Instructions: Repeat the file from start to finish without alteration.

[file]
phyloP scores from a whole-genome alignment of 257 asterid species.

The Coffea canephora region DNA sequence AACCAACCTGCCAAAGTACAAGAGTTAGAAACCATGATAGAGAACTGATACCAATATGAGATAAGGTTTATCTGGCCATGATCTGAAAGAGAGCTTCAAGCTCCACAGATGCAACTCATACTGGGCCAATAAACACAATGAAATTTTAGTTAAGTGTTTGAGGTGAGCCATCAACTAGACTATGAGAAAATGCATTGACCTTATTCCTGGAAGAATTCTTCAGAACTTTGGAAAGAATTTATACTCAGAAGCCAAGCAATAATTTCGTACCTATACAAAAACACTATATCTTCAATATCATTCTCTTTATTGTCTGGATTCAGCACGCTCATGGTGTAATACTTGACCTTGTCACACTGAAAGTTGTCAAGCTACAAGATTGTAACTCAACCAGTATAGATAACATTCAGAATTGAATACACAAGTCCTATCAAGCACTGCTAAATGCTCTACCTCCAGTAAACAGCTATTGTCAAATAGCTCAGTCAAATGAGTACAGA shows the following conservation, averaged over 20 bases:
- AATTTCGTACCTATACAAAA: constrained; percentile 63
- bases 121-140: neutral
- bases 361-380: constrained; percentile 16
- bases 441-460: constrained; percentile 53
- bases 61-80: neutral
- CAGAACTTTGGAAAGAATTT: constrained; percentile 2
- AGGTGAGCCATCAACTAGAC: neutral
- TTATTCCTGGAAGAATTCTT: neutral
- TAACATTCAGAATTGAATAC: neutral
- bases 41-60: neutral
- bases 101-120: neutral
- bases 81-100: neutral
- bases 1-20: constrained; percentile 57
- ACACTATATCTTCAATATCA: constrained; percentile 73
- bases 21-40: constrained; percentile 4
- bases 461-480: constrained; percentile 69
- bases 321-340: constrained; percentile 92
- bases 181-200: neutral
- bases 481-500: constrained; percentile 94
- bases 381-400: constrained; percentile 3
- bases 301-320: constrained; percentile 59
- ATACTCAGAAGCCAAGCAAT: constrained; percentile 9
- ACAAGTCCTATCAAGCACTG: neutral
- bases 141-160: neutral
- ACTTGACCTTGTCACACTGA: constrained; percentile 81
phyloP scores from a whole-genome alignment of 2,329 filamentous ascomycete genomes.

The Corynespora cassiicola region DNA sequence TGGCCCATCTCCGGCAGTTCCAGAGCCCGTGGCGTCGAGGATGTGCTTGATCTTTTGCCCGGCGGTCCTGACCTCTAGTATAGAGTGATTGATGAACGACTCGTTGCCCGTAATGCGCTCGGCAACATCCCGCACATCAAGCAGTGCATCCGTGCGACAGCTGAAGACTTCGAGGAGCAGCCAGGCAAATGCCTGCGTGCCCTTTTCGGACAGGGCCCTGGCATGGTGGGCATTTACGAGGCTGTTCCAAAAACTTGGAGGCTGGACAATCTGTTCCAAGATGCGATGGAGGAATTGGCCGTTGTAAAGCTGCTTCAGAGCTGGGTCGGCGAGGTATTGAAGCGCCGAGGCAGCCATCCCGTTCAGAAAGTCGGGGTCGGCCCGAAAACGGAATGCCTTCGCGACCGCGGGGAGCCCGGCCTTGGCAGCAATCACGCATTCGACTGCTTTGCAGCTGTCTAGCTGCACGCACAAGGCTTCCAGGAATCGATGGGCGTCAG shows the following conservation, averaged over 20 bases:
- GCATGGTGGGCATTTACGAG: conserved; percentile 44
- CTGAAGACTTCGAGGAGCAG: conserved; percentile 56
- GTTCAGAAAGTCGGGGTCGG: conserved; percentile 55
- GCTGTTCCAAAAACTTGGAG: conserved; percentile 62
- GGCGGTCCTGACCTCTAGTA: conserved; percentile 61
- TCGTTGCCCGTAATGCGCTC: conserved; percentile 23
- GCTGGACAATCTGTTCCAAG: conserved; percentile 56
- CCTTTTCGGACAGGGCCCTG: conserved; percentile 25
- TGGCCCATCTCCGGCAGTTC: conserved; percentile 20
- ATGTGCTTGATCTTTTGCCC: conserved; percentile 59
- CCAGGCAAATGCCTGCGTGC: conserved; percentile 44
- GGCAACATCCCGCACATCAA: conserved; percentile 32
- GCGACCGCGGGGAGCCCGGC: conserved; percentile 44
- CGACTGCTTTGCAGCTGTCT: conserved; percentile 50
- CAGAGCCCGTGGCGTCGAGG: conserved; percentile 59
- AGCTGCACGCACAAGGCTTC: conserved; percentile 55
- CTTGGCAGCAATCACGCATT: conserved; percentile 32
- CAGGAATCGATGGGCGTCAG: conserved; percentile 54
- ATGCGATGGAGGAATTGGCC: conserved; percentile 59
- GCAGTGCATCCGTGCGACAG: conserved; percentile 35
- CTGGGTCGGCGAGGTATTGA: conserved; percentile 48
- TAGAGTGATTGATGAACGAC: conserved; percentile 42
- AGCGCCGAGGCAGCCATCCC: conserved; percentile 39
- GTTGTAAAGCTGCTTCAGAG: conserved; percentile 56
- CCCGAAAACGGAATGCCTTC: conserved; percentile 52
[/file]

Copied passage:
phyloP scores from a whole-genome alignment of 257 asterid species.

The Coffea canephora region DNA sequence AACCAACCTGCCAAAGTACAAGAGTTAGAAACCATGATAGAGAACTGATACCAATATGAGATAAGGTTTATCTGGCCATGATCTGAAAGAGAGCTTCAAGCTCCACAGATGCAACTCATACTGGGCCAATAAACACAATGAAATTTTAGTTAAGTGTTTGAGGTGAGCCATCAACTAGACTATGAGAAAATGCATTGACCTTATTCCTGGAAGAATTCTTCAGAACTTTGGAAAGAATTTATACTCAGAAGCCAAGCAATAATTTCGTACCTATACAAAAACACTATATCTTCAATATCATTCTCTTTATTGTCTGGATTCAGCACGCTCATGGTGTAATACTTGACCTTGTCACACTGAAAGTTGTCAAGCTACAAGATTGTAACTCAACCAGTATAGATAACATTCAGAATTGAATACACAAGTCCTATCAAGCACTGCTAAATGCTCTACCTCCAGTAAACAGCTATTGTCAAATAGCTCAGTCAAATGAGTACAGA shows the following conservation, averaged over 20 bases:
- AATTTCGTACCTATACAAAA: constrained; percentile 63
- bases 121-140: neutral
- bases 361-380: constrained; percentile 16
- bases 441-460: constrained; percentile 53
- bases 61-80: neutral
- CAGAACTTTGGAAAGAATTT: constrained; percentile 2
- AGGTGAGCCATCAACTAGAC: neutral
- TTATTCCTGGAAGAATTCTT: neutral
- TAACATTCAGAATTGAATAC: neutral
- bases 41-60: neutral
- bases 101-120: neutral
- bases 81-100: neutral
- bases 1-20: constrained; percentile 57
- ACACTATATCTTCAATATCA: constrained; percentile 73
- bases 21-40: constrained; percentile 4
- bases 461-480: constrained; percentile 69
- bases 321-340: constrained; percentile 92
- bases 181-200: neutral
- bases 481-500: constrained; percentile 94
- bases 381-400: constrained; percentile 3
- bases 301-320: constrained; percentile 59
- ATACTCAGAAGCCAAGCAAT: constrained; percentile 9
- ACAAGTCCTATCAAGCACTG: neutral
- bases 141-160: neutral
- ACTTGACCTTGTCACACTGA: constrained; percentile 81
phyloP scores from a whole-genome alignment of 2,329 filamentous ascomycete genomes.

The Corynespora cassiicola region DNA sequence TGGCCCATCTCCGGCAGTTCCAGAGCCCGTGGCGTCGAGGATGTGCTTGATCTTTTGCCCGGCGGTCCTGACCTCTAGTATAGAGTGATTGATGAACGACTCGTTGCCCGTAATGCGCTCGGCAACATCCCGCACATCAAGCAGTGCATCCGTGCGACAGCTGAAGACTTCGAGGAGCAGCCAGGCAAATGCCTGCGTGCCCTTTTCGGACAGGGCCCTGGCATGGTGGGCATTTACGAGGCTGTTCCAAAAACTTGGAGGCTGGACAATCTGTTCCAAGATGCGATGGAGGAATTGGCCGTTGTAAAGCTGCTTCAGAGCTGGGTCGGCGAGGTATTGAAGCGCCGAGGCAGCCATCCCGTTCAGAAAGTCGGGGTCGGCCCGAAAACGGAATGCCTTCGCGACCGCGGGGAGCCCGGCCTTGGCAGCAATCACGCATTCGACTGCTTTGCAGCTGTCTAGCTGCACGCACAAGGCTTCCAGGAATCGATGGGCGTCAG shows the following conservation, averaged over 20 bases:
- GCATGGTGGGCATTTACGAG: conserved; percentile 44
- CTGAAGACTTCGAGGAGCAG: conserved; percentile 56
- GTTCAGAAAGTCGGGGTCGG: conserved; percentile 55
- GCTGTTCCAAAAACTTGGAG: conserved; percentile 62
- GGCGGTCCTGACCTCTAGTA: conserved; percentile 61
- TCGTTGCCCGTAATGCGCTC: conserved; percentile 23
- GCTGGACAATCTGTTCCAAG: conserved; percentile 56
- CCTTTTCGGACAGGGCCCTG: conserved; percentile 25
- TGGCCCATCTCCGGCAGTTC: conserved; percentile 20
- ATGTGCTTGATCTTTTGCCC: conserved; percentile 59
- CCAGGCAAATGCCTGCGTGC: conserved; percentile 44
- GGCAACATCCCGCACATCAA: conserved; percentile 32
- GCGACCGCGGGGAGCCCGGC: conserved; percentile 44
- CGACTGCTTTGCAGCTGTCT: conserved; percentile 50
- CAGAGCCCGTGGCGTCGAGG: conserved; percentile 59
- AGCTGCACGCACAAGGCTTC: conserved; percentile 55
- CTTGGCAGCAATCACGCATT: conserved; percentile 32
- CAGGAATCGATGGGCGTCAG: conserved; percentile 54
- ATGCGATGGAGGAATTGGCC: conserved; percentile 59
- GCAGTGCATCCGTGCGACAG: conserved; percentile 35
- CTGGGTCGGCGAGGTATTGA: conserved; percentile 48
- TAGAGTGATTGATGAACGAC: conserved; percentile 42
- AGCGCCGAGGCAGCCATCCC: conserved; percentile 39
- GTTGTAAAGCTGCTTCAGAG: conserved; percentile 56
- CCCGAAAACGGAATGCCTTC: conserved; percentile 52